U.S. could cut vehicles’ fossil fuel use, emissions by 80% by 2050
A new National Research Council report says the U.S. may be able to reduce fossil fuel consumption and greenhouse gas emissions by 80% by 2050 in light-duty cars and trucks.
The highly ambitious goal could be reached, the report says, through a combination of more efficient vehicles and the use of gasoline and diesel alternatives such as bio-fuels, electricity and hydrogen.
“To reach the 2050 goals for reducing petroleum use and greenhouse gases, vehicles must become dramatically more efficient, regardless of how they are powered,” said Douglas M. Chapin, principal of MPR Associates and chairman of the committee that wrote the report.
For reasons both good and bad, the U.S. has already seen a reduction in oil consumption. In November 2005, for example, U.S. oil consumption peaked at more than 20.8-million barrels a day, according to Energy Department statistics.
The global recession, a fairly tepid economic recovery, a reduction in vehicle miles traveled and increasingly better-mileage cars, trucks and SUVs have all combined to reduce consumption to slightly more than 18.9-million barrels a day, the Energy Department said.
But the Research Council is discussing a reduction on an entirely more dramatic scale.
It’s the kind of scale that would require the rough equivalent of taking President Obama’s goal of 54.5 miles per gallon for the U.S. vehicle fleet by 2025 and then doing the same increase again, and again.
“This was an if/then proposition,” Chapin said in an interview. “If one sets out to achieve these goals, what would have to be done? We think it’s possible, but it is going to demand a lot. We are not predicting that this is going to be the future.”
The Research Council said that part of the solution would be improvements on several good starts, such as the Toyota Prius hybrid; plug-in hybrid electric vehicles such as the Chevrolet Volt; and battery-powered electric vehicles such as the Nissan Leaf.
Also required would be advancements in technologies such as those used in hydrogen fuel-cell electric vehicles, like the Mercedes F-Cell, scheduled to be introduced about 2014; and in compressed natural gas vehicles, such as the Honda Civic CNG.
“It is impossible to know which technologies will ultimately succeed,” the report says, “because all involve uncertainty. The best approach, therefore, is to promote a portfolio of vehicle and fuel research and development, supported by both government and industry, designed to solve the critical challenges in each major candidate technology.”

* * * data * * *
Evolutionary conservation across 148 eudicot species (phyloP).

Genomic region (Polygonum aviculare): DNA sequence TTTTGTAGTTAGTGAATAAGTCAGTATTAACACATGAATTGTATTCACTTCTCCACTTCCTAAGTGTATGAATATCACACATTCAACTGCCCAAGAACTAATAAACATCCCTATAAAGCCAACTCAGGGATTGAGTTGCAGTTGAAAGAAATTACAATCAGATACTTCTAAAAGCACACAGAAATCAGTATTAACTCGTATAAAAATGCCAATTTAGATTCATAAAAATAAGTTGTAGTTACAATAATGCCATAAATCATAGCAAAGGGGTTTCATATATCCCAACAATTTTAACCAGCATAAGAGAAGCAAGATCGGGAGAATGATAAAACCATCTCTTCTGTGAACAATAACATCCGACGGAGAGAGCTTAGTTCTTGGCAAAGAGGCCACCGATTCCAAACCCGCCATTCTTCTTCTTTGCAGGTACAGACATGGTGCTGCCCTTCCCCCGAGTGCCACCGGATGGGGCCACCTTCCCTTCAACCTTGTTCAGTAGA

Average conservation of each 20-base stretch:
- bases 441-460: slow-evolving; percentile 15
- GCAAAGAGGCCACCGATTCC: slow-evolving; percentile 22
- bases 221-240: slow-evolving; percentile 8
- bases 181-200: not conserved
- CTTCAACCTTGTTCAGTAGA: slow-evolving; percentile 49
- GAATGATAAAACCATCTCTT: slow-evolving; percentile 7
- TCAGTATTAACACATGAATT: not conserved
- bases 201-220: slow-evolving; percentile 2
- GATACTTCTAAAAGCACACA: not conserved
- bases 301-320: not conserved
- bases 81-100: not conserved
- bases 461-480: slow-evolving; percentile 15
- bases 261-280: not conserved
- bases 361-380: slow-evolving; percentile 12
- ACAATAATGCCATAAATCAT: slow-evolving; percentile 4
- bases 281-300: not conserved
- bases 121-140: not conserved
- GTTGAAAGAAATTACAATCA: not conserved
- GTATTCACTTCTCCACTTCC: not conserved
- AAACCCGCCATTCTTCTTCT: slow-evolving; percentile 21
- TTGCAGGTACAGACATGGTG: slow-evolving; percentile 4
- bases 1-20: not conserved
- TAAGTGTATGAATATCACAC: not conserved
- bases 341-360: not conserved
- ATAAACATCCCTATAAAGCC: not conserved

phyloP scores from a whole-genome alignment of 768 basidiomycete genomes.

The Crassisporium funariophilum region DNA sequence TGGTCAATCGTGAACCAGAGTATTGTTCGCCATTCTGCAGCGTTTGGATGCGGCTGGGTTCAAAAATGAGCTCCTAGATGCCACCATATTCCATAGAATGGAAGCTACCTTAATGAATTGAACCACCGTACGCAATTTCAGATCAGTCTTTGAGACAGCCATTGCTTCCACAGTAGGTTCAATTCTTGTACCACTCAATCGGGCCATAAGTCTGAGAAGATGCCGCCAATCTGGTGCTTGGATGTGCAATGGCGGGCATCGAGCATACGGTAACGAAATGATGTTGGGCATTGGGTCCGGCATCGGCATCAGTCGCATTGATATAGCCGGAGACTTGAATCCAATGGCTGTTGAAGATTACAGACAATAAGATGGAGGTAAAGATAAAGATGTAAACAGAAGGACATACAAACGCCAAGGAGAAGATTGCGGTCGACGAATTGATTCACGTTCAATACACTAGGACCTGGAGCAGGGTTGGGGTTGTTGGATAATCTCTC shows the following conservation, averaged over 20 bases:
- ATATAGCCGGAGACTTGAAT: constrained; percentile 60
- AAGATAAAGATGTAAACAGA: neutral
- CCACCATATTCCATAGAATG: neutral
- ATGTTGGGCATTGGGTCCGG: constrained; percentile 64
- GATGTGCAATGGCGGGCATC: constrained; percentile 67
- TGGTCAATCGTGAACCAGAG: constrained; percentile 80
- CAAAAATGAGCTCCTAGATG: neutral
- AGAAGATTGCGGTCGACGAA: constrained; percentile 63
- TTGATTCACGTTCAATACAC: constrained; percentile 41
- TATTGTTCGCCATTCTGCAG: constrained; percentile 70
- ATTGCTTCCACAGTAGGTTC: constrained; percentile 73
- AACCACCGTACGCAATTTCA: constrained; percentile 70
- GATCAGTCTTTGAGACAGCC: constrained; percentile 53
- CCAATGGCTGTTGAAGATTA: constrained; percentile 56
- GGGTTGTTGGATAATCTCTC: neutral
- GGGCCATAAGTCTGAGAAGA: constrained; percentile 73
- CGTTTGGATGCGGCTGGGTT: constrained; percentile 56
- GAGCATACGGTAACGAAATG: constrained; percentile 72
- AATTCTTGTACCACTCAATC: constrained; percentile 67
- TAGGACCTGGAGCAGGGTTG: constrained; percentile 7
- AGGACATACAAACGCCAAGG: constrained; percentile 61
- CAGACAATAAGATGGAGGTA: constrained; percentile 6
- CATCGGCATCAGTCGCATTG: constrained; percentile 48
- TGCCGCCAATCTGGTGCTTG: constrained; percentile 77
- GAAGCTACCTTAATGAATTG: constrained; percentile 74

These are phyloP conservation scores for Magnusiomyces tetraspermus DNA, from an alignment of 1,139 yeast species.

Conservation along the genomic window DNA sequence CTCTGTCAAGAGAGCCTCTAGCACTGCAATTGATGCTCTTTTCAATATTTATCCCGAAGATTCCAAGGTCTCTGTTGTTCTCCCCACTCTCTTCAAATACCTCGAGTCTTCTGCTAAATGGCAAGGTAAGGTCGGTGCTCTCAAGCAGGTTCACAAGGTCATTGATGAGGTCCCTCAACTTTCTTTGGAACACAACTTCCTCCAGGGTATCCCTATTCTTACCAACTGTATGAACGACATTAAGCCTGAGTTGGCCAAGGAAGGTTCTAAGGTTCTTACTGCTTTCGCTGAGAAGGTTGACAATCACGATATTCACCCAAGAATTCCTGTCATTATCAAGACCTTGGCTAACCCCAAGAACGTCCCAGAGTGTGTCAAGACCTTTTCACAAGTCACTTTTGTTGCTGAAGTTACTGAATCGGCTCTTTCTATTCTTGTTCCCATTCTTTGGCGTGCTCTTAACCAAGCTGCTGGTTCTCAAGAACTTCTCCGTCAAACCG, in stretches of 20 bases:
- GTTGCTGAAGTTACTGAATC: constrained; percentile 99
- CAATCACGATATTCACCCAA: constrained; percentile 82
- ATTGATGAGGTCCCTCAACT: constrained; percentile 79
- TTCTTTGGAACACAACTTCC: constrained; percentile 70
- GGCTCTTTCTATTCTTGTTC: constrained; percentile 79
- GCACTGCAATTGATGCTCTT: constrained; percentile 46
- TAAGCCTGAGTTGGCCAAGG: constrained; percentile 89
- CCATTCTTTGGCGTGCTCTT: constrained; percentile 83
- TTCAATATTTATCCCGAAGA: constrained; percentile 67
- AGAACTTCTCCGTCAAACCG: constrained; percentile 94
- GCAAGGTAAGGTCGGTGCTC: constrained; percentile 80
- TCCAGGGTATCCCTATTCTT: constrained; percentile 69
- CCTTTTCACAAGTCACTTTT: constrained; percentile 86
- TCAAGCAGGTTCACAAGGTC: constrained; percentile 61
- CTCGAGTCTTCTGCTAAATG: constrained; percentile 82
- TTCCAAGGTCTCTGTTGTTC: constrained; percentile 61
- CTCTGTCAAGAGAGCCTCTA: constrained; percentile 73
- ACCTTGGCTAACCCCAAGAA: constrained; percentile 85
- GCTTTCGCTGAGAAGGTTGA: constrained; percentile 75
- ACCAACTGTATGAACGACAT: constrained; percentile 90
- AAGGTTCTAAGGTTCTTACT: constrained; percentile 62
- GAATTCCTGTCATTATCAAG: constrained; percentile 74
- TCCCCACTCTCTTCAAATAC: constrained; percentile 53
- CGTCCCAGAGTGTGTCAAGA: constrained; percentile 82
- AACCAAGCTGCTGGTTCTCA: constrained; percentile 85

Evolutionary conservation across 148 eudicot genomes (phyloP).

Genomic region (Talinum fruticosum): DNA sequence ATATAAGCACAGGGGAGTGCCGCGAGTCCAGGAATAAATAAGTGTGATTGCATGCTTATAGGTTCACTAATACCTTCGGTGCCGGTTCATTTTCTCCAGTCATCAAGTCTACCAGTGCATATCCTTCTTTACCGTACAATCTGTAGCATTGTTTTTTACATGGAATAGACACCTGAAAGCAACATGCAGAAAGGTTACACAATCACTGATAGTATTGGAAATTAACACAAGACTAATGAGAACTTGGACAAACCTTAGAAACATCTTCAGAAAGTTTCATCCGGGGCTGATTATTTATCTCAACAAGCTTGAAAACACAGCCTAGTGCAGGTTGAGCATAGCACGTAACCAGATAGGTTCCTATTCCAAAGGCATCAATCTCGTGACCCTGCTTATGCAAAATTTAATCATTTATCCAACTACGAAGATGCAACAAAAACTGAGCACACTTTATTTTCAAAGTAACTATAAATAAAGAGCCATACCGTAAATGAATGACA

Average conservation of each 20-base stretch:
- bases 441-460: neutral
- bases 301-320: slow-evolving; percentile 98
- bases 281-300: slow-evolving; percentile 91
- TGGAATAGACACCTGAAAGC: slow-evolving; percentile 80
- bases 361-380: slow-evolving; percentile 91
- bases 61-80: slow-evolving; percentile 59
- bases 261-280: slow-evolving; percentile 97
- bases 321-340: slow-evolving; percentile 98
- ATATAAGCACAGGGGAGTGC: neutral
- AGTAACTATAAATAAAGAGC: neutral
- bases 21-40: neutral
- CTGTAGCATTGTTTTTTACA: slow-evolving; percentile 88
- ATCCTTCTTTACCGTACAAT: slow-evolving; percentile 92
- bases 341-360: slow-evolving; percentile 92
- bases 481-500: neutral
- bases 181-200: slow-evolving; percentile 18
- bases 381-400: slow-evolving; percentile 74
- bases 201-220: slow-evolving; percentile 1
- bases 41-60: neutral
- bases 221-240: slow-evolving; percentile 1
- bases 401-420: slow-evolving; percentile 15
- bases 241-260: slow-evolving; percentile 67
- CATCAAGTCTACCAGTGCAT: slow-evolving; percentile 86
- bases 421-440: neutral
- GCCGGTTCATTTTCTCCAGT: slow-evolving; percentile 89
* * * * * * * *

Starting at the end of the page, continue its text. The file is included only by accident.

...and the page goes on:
This will require dramatic improvement on at least two fronts.
In the federal Energy Independence and Security Act of 2007, for example, the nation was given the lofty production target of 500-million gallons of so-called cellulosic bio-fuels in 2012.
Cellulosic involves advancements in bio-fuel that comes from garbage, biomass like wood waste, sugar cane bagasse (waste residue from sugar cane processing), and other items that are considered superior to common corn-based ethanol.
“Several companies combined to produce about 20,000 gallons of fuels using cellulosic biomass” in 2012, according to a report from the Energy Department’s Energy Information Administration (EIA).
That’s just 0.004% of the goal. Using another standard of measurement, the EIA says that 476 barrels of cellulosic bio-fuels were produced in the U.S. last year, or about 1.3 barrels a day.
Another area needing improvement is auto mileage.
The Environmental Protection Agency says that model year 2012 cars and trucks will have the highest ever real-world average fuel economy at about 23.8 miles per gallon.
That would be 1.2 mpg higher than the previous peak set in 2010. In 2011, when U.S. gasoline prices averaged a then-record $3.53 for a gallon of regular, the mpg numbers fell.
Some critics said U.S. automakers were the cause of the decline in mileage in 2011, which was blamed in part on the effects of the March 2011 earthquake, tsunami and nuclear power disasters in Japan.
The disasters reduced production by Honda and Toyota, leaving car buyers with fewer options for gas-saving models that year.
“Because American carmakers weren’t doing their share, when natural disaster curtailed Japan’s auto production, our overall fuel efficiency faltered,” said Dan Becker, director of the Safe Climate Campaign at the Center for Auto Safety.
“This is a stark demonstration that despite GM’s and Chrysler’s claims, they still are not pulling their weight,” Becker said.
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